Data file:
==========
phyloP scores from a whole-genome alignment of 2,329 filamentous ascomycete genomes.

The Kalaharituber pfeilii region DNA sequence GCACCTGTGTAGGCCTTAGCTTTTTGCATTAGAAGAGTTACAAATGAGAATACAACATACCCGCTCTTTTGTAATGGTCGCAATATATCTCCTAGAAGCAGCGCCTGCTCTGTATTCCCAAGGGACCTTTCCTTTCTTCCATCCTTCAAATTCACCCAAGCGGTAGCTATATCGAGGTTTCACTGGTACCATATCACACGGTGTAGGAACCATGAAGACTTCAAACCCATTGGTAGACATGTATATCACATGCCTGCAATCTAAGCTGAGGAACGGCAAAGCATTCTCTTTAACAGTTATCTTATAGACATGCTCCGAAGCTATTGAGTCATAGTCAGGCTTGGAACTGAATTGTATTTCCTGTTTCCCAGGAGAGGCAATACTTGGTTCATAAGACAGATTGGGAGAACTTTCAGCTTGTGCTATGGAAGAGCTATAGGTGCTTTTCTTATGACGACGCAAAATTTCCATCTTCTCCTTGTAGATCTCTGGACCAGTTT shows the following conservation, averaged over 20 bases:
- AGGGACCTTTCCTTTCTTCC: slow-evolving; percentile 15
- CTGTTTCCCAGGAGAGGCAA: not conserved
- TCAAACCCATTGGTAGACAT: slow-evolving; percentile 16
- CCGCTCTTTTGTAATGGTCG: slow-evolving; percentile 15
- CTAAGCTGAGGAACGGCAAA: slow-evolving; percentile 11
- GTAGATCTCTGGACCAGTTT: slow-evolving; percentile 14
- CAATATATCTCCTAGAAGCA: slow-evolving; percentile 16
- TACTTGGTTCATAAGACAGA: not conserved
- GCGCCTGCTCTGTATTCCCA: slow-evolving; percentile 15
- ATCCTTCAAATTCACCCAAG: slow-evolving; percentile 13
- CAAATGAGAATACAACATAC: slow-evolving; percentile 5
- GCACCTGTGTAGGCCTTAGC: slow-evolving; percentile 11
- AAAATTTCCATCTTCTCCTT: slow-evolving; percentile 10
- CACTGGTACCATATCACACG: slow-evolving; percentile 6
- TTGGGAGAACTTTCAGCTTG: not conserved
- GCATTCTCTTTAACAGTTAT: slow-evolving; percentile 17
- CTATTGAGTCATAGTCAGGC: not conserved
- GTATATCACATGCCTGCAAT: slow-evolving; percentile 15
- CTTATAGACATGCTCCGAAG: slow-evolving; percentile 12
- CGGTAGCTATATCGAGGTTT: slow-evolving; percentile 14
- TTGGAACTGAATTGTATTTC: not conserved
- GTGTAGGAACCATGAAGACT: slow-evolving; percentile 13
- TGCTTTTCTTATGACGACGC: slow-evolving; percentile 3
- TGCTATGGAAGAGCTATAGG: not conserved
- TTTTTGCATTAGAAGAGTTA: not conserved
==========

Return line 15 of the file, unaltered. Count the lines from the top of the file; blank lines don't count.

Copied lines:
- AAAATTTCCATCTTCTCCTT: slow-evolving; percentile 10